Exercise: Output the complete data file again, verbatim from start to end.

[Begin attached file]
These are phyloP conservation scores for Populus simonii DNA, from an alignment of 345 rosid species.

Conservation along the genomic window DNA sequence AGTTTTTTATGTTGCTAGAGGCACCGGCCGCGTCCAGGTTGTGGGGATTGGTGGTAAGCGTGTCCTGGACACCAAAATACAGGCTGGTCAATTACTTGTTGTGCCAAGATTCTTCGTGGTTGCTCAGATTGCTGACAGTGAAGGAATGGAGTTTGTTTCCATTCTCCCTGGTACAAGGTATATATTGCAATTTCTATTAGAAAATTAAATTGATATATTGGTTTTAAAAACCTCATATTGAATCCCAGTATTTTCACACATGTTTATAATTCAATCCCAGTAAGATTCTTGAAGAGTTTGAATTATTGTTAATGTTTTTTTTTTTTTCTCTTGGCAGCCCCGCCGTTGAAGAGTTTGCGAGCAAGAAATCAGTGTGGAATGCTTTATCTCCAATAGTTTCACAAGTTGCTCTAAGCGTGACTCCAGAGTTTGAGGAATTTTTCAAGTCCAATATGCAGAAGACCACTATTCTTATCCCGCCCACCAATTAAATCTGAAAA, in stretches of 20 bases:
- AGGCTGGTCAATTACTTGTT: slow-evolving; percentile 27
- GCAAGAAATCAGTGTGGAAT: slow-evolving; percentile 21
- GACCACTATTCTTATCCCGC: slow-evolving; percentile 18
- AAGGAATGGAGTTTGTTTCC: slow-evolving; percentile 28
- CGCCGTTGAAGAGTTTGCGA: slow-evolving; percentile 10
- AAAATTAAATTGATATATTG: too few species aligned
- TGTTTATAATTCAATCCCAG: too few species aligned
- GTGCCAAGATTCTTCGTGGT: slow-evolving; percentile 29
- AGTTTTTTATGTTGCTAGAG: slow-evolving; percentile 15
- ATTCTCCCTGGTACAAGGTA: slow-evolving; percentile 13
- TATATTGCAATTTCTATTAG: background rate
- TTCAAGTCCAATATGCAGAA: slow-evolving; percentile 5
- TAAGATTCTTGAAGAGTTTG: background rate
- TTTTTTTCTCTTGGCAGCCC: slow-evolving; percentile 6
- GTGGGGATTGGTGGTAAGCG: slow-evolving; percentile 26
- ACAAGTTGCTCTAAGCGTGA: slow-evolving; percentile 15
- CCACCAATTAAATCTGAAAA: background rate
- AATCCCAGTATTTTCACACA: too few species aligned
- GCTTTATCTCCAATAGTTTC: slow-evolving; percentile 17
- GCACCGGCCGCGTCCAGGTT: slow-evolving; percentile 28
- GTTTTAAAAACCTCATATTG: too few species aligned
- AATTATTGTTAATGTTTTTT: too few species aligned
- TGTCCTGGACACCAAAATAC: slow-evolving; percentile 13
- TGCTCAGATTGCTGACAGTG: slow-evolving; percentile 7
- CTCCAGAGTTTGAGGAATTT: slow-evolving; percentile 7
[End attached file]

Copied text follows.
These are phyloP conservation scores for Populus simonii DNA, from an alignment of 345 rosid species.

Conservation along the genomic window DNA sequence AGTTTTTTATGTTGCTAGAGGCACCGGCCGCGTCCAGGTTGTGGGGATTGGTGGTAAGCGTGTCCTGGACACCAAAATACAGGCTGGTCAATTACTTGTTGTGCCAAGATTCTTCGTGGTTGCTCAGATTGCTGACAGTGAAGGAATGGAGTTTGTTTCCATTCTCCCTGGTACAAGGTATATATTGCAATTTCTATTAGAAAATTAAATTGATATATTGGTTTTAAAAACCTCATATTGAATCCCAGTATTTTCACACATGTTTATAATTCAATCCCAGTAAGATTCTTGAAGAGTTTGAATTATTGTTAATGTTTTTTTTTTTTTCTCTTGGCAGCCCCGCCGTTGAAGAGTTTGCGAGCAAGAAATCAGTGTGGAATGCTTTATCTCCAATAGTTTCACAAGTTGCTCTAAGCGTGACTCCAGAGTTTGAGGAATTTTTCAAGTCCAATATGCAGAAGACCACTATTCTTATCCCGCCCACCAATTAAATCTGAAAA, in stretches of 20 bases:
- AGGCTGGTCAATTACTTGTT: slow-evolving; percentile 27
- GCAAGAAATCAGTGTGGAAT: slow-evolving; percentile 21
- GACCACTATTCTTATCCCGC: slow-evolving; percentile 18
- AAGGAATGGAGTTTGTTTCC: slow-evolving; percentile 28
- CGCCGTTGAAGAGTTTGCGA: slow-evolving; percentile 10
- AAAATTAAATTGATATATTG: too few species aligned
- TGTTTATAATTCAATCCCAG: too few species aligned
- GTGCCAAGATTCTTCGTGGT: slow-evolving; percentile 29
- AGTTTTTTATGTTGCTAGAG: slow-evolving; percentile 15
- ATTCTCCCTGGTACAAGGTA: slow-evolving; percentile 13
- TATATTGCAATTTCTATTAG: background rate
- TTCAAGTCCAATATGCAGAA: slow-evolving; percentile 5
- TAAGATTCTTGAAGAGTTTG: background rate
- TTTTTTTCTCTTGGCAGCCC: slow-evolving; percentile 6
- GTGGGGATTGGTGGTAAGCG: slow-evolving; percentile 26
- ACAAGTTGCTCTAAGCGTGA: slow-evolving; percentile 15
- CCACCAATTAAATCTGAAAA: background rate
- AATCCCAGTATTTTCACACA: too few species aligned
- GCTTTATCTCCAATAGTTTC: slow-evolving; percentile 17
- GCACCGGCCGCGTCCAGGTT: slow-evolving; percentile 28
- GTTTTAAAAACCTCATATTG: too few species aligned
- AATTATTGTTAATGTTTTTT: too few species aligned
- TGTCCTGGACACCAAAATAC: slow-evolving; percentile 13
- TGCTCAGATTGCTGACAGTG: slow-evolving; percentile 7
- CTCCAGAGTTTGAGGAATTT: slow-evolving; percentile 7